Many of the Psalms are prayers for God to act. It’s hard to see the evil in the world and keep silent. We often cry out for justice for the downtrodden, healing for the sick and hurting, freedom for the enslaved, mercy for the repentant, comfort for the lonely, strength for the weak, hope for the hopeless, and deliverance for the endangered. Psalm 83 begins with this prayer: O God, do not keep silence; do not hold your peace or be still, O God!” In this Psalm and many others you can feel the passion of the writer! He’s tired of waiting! He’s seen all he can endure! He doesn’t understand how a good God can allow such things to go on and on in His universe.

Isaiah instructs us to “wait” upon the Lord. The Psalmist like most of us, hates waiting. We want what we want and we want it now. This is especially true of our generation. But isn’t this what faith is all about? It’s trusting into the hands of a greater power the dilemmas we face in life with confidence that He will work things out for the best in the end. Our problem, like the psalmist, is how to live in the meantime.

Hebrews 12:1 tells us to “run with endurance” the race set before us. George Matheson wrote, “We commonly associate patience with lying down. We think of it as the angel that guards the couch of the invalid. Yet there is a patience that I believe to be harder—the patience that can run. To lie down in the time of grief, to be quiet under the stroke of adverse fortune, implies a great strength; but I know of something that implies a strength greater still: it is the power to work under stress; to have a great weight at your heart and still run; to have a deep anguish in your spirit and still perform the daily tasks. It is a Christlike thing! The hardest thing is that most of us are called to exercise our patience, not in the sickbed but in the street.” To wait is hard, to do it with “good courage” is harder!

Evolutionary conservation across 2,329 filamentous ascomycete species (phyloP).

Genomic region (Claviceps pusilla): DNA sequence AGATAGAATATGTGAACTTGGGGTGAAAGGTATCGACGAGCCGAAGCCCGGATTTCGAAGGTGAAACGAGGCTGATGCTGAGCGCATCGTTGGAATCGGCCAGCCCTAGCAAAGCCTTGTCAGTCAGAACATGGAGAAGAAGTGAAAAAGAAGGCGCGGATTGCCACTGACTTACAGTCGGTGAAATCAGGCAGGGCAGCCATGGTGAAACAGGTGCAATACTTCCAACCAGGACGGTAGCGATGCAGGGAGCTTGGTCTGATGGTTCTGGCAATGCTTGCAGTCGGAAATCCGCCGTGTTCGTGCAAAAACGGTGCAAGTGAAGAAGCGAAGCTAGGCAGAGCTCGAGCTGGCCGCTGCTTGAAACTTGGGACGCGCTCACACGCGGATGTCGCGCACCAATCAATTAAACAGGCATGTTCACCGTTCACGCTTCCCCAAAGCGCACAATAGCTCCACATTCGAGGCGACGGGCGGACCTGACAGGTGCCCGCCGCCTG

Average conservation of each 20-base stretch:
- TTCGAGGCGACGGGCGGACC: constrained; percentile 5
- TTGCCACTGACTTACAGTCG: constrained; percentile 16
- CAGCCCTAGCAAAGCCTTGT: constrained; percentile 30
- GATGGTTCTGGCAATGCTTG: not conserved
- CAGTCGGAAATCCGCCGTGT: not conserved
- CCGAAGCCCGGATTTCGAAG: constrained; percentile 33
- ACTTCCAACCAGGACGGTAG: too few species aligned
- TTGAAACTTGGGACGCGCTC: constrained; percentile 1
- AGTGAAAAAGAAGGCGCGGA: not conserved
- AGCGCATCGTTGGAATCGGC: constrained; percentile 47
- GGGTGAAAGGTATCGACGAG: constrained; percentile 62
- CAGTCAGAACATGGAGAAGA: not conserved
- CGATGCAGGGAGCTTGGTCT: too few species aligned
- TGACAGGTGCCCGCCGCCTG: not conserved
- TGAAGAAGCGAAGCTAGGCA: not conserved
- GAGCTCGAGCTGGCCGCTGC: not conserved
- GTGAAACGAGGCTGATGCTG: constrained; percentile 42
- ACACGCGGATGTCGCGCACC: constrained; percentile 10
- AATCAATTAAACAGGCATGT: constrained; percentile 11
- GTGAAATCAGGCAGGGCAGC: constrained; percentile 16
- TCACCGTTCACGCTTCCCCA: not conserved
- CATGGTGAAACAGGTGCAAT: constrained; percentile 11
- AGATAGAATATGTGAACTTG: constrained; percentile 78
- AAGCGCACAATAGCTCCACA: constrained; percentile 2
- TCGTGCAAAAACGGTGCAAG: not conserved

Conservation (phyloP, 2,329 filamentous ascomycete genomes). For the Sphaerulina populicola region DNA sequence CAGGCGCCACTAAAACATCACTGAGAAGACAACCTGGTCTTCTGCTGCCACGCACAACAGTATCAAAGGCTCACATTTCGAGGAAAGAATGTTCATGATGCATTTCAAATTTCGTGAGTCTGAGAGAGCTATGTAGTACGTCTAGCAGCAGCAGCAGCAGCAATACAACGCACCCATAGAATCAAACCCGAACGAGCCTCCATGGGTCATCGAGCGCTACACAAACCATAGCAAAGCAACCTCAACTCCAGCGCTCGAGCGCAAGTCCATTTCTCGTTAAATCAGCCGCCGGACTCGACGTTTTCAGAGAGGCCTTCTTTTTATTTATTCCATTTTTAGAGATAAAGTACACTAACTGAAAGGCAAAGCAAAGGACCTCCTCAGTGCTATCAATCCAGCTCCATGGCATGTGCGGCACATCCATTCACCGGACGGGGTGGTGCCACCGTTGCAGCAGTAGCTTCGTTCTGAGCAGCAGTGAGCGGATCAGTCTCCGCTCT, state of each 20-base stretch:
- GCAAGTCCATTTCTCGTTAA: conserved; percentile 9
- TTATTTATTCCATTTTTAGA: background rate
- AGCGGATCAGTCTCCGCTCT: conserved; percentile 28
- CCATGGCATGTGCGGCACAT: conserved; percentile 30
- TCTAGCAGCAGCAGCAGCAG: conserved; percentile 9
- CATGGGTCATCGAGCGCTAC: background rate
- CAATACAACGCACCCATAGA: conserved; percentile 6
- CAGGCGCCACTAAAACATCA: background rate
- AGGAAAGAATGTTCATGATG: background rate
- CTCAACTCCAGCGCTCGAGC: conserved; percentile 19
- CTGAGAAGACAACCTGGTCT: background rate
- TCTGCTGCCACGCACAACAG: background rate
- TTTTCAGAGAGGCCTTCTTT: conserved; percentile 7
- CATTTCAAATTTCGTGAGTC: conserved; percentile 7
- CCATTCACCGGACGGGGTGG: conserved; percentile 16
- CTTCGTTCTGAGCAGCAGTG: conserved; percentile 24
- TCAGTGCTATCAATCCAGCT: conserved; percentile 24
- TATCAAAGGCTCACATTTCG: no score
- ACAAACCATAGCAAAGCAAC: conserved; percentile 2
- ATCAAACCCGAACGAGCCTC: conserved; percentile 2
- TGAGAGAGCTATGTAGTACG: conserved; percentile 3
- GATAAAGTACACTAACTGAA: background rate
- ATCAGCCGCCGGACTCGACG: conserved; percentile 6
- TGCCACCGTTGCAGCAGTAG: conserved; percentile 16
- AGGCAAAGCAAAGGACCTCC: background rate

“Help us, O God of our salvation! Help us for the glory of your name. Save us and forgive our sins for the honor of your name.” (Psalm 79:9)